A Study of Factors Affecting Moving-Forward Behavior Among People with Spinal Cord Injury


  • Hsiao-Yu Chen PhD MSc BSc RN,

    Associate Professor of Nursing, Corresponding authorSearch for more papers by this author
    • Hsiao-Yu Chen, PhD MSc BSc RN, is an associate professor of nursing in the department of nursing at the National Taichung Nursing College in Taiwan.

  • Chia-Hsiang Lai PhD,

    Assistant Professor of NursingSearch for more papers by this author
    • Chia-Hsiang Lai, PhD, is an assistant professor of nursing at Central Taiwan University of Science and Technology in Taiwan.

  • Tzu-Jung Wu MS RN

    Nurse SupervisorSearch for more papers by this author
    • Tzu-Jung Wu, MS RN, is a nurse supervisor at Chung Shan Medical University Hospital in Taiwan.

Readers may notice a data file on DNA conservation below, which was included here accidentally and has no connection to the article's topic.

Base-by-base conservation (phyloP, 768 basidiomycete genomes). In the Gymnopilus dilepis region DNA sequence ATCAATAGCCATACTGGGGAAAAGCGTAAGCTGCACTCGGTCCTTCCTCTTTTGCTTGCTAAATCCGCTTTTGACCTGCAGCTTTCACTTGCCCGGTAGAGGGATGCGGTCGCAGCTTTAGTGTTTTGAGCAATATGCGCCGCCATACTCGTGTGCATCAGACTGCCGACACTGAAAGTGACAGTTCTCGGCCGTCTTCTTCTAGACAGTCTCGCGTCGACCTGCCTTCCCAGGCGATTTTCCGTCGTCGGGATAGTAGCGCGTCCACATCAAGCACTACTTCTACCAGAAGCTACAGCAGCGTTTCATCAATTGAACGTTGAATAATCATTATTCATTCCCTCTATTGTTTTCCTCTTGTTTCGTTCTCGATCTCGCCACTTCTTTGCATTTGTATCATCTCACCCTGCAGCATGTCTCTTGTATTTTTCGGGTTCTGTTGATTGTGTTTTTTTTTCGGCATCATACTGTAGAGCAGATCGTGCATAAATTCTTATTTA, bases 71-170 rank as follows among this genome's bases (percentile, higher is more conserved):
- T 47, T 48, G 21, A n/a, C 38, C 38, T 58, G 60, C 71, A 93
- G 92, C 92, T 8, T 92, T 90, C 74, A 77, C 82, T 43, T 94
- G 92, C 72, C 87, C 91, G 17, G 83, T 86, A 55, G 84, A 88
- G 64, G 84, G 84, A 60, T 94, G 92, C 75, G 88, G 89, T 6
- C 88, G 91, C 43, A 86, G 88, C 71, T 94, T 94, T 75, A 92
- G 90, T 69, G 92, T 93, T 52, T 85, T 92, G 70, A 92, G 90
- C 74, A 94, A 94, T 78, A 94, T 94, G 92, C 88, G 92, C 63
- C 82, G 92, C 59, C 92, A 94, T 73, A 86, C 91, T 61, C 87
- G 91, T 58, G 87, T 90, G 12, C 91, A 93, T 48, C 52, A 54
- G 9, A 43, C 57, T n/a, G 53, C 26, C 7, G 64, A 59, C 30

Enhancing self-efficacy, self-perception, and social support can be an effective way for people with spinal cord injury (SCI) to move forward. The purpose of this study was to explore relationships between “moving-forward behavior” and demographic and disease characteristics, self-efficacy, self-perception, and social support among people with SCI. The study was designed as a descriptive-correlation, cross-sectional study. The participants were selected using cluster random sampling (n = 210) through the Spinal Injury Association in Taiwan. A statistically significant relationship was found between moving-forward behavior and age (t = −2.30, p < .05), self-efficacy (γ = −0.25, p < .01), and self-perception (γ = −0.39, p < .01). Age (odds ratio [OR] = 0.964, p < .05) and self-perception (OR = 0.824, p < .05) were both significant predictors of moving-forward behavior